# Bibliographic Citations and Cross-referencing in Latex

While writing an academic paper in Latex, you will definitely need to learn to use references for linking different sections of your paper like subsections, tables, or figures, or for citing an external resource like a paper, website, or codebase.

In Latex, there are broadly three types of references: bibliographic citations, cross-references, and keyword shortcuts.

Bibliographic citations: This is usually used for citing external papers that are not part of the given paper. The most common Latex command used is: \cite{}

Other commands exist like citet, footcite, and misc which control the inline text format where the citation is displayed (within the text, not in the “Reference” section).

Cross-references: This is used for referencing elements internal to the paper like sections, subsections, figures, tables, etc. The most common Latex command used is: \ref{}

Keyword shortcuts: These commands are used to either refer to a popular keyword like the name of your proposed model in the paper, or for adding comments to your paper

We will provide a collection of Latex snippets for each of the three types of references explained: bibliographic citation, cross-referencing, and keyword shortcuts.

### Latex Code Snippets

For adding references to your paper in Latex, there are two ways :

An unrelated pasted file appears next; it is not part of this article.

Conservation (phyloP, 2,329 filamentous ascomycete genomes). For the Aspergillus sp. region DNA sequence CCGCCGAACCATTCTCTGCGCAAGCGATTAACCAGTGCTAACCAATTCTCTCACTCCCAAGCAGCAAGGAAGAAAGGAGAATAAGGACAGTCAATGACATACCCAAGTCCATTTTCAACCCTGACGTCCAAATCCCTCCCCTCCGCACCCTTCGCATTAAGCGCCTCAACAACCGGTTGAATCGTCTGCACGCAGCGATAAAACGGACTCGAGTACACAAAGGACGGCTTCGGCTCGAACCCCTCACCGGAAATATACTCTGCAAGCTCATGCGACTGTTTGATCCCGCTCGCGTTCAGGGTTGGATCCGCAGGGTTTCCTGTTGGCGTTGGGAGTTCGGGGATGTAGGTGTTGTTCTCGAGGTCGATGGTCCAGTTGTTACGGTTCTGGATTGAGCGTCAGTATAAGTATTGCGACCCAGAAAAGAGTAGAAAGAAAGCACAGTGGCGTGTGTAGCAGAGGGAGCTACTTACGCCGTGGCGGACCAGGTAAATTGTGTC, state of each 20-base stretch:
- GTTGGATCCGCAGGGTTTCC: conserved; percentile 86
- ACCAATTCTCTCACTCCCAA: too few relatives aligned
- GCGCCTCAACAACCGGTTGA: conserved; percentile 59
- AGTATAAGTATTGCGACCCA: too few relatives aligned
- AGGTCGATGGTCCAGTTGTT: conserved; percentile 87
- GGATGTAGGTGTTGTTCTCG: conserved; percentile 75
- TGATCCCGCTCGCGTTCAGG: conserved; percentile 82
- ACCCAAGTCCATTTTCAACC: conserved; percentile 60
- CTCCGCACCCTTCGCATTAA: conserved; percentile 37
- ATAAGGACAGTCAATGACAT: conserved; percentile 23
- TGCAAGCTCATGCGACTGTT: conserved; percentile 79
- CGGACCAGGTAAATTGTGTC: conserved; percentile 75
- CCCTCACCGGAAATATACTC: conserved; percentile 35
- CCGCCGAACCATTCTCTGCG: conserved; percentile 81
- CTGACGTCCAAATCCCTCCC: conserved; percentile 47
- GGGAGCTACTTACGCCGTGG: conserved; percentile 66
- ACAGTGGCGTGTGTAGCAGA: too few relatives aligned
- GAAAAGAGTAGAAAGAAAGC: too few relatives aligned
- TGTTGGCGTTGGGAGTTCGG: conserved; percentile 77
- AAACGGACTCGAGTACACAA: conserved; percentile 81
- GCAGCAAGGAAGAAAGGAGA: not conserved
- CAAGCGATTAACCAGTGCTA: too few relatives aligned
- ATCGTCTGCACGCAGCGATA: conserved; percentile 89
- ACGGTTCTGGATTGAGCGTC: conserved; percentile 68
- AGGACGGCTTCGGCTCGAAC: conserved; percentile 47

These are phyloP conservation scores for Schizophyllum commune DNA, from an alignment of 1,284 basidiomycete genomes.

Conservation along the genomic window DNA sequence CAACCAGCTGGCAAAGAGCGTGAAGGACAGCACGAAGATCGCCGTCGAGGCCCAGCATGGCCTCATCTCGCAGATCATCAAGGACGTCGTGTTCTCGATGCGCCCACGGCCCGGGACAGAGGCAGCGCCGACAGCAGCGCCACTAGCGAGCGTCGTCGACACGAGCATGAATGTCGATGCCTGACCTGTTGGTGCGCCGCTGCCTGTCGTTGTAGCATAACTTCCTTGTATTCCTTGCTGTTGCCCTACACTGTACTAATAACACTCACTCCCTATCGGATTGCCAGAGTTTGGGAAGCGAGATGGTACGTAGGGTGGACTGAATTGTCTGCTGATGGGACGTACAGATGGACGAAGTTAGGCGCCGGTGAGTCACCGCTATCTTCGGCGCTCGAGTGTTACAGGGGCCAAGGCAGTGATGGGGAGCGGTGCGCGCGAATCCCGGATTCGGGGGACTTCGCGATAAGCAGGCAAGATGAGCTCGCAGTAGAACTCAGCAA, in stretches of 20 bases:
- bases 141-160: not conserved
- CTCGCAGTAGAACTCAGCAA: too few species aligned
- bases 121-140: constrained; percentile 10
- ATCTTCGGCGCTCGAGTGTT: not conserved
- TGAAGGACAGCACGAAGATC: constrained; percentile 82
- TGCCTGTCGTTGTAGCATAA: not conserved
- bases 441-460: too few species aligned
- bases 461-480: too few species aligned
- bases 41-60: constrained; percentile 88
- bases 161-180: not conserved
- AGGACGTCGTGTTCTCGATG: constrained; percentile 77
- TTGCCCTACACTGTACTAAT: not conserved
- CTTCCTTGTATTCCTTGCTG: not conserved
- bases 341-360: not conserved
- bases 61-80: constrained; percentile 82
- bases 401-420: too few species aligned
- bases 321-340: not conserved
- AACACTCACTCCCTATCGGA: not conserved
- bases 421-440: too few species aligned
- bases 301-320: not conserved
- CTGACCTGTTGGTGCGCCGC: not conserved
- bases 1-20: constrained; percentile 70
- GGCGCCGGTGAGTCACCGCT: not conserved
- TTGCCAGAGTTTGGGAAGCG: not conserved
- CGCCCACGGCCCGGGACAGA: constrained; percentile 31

#### 1. Bibliographic citations – \begin{bibliography}

We add the References section always after the Conclusion section, at the end of the paper. We add each reference as a \bibitem, containing the name of a label(here, ref_lncs1). In order to mention this reference in the paper, we write: \cite{ref_lncs1}

\begin{bibliography}
\bibitem{ref_lncs1}
Author, F., Author, S.: Title of a proceedings paper. In: Editor, F., Editor, S. (eds.) CONFERENCE 2016, LNCS, vol. 9999, pp. 1--13. Springer, Heidelberg (2016). \doi{10.10007/1234567890}
\end{bibliography}

#### 2. Bibliographic citations – BibTex

Here, you create a separate .bib file, which is provided as part of the paper template folder that you download. For example, I provide a snapshot of the bibliography file (.bib format) for an IEEE Transactions article.

@article{Hao2014,
title = "Clustering clinical trials with similar eligibility criteria features",
journal = "Journal of Biomedical Informatics",
volume = "52",
pages = "112 - 120",
year = "2014",
issn = "1532-0464",
doi = "https://doi.org/10.1016/j.jbi.2014.01.009",
author = "Tianyong Hao and Alexander Rusanov and Mary Regina Boland and Chunhua Weng",
keywords = "Medical informatics, Clinical trial, Cluster analysis"
}

@article{miller1995wordnet,
title={WordNet: a lexical database for english},
author={Miller, George A},
journal={Communications of the ACM},
doi={10.1145/219717.219748},
volume={38},
number={11},
pages={39--41},
year={1995},
publisher={ACM}
}

We add the following Latex statements at the same position as the \begin{bibliography} command in the previous section, i.e. after the “Conclusion” section and the start of the “References” section.

\bibliography{file_name_bib}
\bibliographystyle{file_name_bst}

Note: When you want to refer to an external website, codebase, or anything other than a research article, you can use the “misc” command and use it similar to a bibliographic citation.

@misc{antidote,
key="antidote",
title={Antidote},
url={https://www.antidote.me/}
}

#### 3. Cross-referencing tables and figures

We use the \label tag to assign the name to the entity (maybe a table, figure, or even a section), by which it will be called or referenced in different parts of the document. Here, instead of \cite which we previously showed for referencing bibliographic references, we will now use \ref to mention or reference a table, figure, or section.